Published In

Journal of Gender, Race, and Justice

Document Type

Article

Publication Date

2002

Subjects

Women; Poverty; Access to Health Care; Reform

Abstract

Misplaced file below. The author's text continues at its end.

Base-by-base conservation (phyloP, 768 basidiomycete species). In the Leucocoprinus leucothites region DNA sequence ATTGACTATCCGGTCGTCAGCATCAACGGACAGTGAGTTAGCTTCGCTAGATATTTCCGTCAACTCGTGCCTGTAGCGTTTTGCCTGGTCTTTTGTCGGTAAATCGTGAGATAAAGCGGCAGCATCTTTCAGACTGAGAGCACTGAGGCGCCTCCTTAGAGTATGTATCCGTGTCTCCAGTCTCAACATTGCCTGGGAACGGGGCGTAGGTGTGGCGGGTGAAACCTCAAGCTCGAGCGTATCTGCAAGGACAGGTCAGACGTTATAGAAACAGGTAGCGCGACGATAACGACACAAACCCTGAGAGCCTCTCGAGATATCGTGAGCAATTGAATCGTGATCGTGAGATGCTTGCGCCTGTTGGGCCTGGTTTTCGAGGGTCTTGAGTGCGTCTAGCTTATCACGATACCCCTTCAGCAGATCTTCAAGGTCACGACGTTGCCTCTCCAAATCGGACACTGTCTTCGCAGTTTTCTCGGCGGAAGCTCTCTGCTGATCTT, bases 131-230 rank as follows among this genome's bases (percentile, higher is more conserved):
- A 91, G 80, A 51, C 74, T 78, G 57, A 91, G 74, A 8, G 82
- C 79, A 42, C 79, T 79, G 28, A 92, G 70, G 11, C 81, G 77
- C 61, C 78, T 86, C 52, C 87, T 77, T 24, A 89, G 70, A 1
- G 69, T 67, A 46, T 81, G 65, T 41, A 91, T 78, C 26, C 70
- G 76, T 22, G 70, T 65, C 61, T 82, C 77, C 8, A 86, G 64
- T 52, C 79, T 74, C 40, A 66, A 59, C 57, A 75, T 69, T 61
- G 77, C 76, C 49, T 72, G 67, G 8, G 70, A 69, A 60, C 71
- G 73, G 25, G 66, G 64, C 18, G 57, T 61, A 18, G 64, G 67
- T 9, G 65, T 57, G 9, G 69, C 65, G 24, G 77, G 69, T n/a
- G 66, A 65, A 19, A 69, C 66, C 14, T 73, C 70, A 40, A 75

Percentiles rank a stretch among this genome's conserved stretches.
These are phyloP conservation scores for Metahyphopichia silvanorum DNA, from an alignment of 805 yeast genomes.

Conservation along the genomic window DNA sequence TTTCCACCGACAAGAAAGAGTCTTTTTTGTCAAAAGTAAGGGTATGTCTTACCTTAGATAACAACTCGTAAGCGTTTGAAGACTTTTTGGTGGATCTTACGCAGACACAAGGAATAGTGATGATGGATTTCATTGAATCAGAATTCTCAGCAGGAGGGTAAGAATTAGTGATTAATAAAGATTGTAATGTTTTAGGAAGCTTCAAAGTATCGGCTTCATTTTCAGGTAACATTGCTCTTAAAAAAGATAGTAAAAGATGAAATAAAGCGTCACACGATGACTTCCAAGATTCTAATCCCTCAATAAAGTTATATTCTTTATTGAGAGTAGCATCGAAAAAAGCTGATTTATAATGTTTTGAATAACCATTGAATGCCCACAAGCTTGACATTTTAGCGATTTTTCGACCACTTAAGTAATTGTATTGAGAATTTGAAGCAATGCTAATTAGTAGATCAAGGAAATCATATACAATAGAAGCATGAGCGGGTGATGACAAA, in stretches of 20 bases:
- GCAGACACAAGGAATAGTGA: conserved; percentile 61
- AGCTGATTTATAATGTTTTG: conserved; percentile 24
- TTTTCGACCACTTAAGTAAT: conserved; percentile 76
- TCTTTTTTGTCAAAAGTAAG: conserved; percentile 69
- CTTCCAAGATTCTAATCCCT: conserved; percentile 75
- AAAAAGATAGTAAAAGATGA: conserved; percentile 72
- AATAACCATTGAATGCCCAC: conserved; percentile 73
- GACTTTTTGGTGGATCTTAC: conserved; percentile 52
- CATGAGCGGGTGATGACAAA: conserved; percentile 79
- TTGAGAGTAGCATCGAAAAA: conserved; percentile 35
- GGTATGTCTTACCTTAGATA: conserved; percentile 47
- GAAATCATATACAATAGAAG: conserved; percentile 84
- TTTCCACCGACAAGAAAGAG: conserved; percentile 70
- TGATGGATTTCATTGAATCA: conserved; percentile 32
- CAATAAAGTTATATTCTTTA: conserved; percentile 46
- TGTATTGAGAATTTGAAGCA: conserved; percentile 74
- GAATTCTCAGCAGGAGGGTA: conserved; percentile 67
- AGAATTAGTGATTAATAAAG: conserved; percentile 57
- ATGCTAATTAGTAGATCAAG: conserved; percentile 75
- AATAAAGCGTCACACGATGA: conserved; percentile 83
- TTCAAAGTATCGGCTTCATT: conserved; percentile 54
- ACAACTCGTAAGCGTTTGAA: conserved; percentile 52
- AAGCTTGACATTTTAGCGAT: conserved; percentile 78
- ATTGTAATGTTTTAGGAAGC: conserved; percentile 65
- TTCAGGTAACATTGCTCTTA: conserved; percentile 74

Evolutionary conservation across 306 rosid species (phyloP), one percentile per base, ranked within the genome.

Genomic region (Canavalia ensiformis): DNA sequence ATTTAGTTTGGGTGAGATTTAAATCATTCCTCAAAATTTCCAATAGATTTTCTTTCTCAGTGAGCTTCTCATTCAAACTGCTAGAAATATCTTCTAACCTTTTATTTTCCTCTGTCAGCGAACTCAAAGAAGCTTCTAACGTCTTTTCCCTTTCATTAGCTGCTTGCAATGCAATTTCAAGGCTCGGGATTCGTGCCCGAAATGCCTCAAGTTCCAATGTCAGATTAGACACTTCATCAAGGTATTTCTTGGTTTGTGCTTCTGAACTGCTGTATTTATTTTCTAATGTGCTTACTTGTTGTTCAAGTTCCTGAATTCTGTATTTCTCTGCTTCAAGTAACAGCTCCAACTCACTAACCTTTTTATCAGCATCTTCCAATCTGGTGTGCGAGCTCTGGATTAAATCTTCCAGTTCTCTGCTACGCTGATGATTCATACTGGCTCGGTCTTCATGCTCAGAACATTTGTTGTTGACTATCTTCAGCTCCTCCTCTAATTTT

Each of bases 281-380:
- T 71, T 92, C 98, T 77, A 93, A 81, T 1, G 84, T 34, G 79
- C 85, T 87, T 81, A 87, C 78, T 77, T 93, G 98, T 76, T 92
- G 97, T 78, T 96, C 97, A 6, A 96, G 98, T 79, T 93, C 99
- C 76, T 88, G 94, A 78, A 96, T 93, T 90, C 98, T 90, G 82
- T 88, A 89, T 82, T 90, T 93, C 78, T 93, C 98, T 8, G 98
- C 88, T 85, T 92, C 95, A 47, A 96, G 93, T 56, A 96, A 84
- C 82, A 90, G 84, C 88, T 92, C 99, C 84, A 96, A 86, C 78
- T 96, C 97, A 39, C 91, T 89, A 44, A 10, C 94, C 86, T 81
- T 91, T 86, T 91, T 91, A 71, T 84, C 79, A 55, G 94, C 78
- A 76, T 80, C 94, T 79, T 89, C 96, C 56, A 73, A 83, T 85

The authors analyze the effect of unintended consequences and unconscious gender-based bias on attempts at health policy reform in the United States. Recent reforms in national health policy that would seem to address issues particularly relevant to women have been more symbolic than substantive in scope and impact. Part I begins by analyzing data on health care status, treatment, and outcomes for men and women. The data on health care status is intriguing because women have a longer average life expectancy than men. Part II then reviews the conflicting evidence about gender-related differences in health care treatments and outcomes. Part III carries these themes forward by emphasizing the connection between access to care and access to health insurance. The authors explore the data on access to health insurance for women and conclude that women and men are insured at similar rates. Women are more likely, however, to be covered by public health insurance programs. In Part IV, the article analyzes the role of gender in the private and public insurance markets. The authors argue that women's increasing political power has resulted in greater regulation of the private insurance market in ways that, at least symbolically, benefit women covered by the private market. Part IV also explores the negative impact of the politicization of public health insurance, focusing on the impact of symbolic reforms in the public provision of health benefits. The authors note that women are disproportionately at risk for governmental intrusion into personal health decisions because they are more likely to be poor or old and, therefore, are more likely to be covered by public insurance programs. The authors conclude that women appear to be at risk for unconscious bias in treatment or in the design of health care systems but that further research is needed on the relationship between gender, health care treatment, and health care outcomes.

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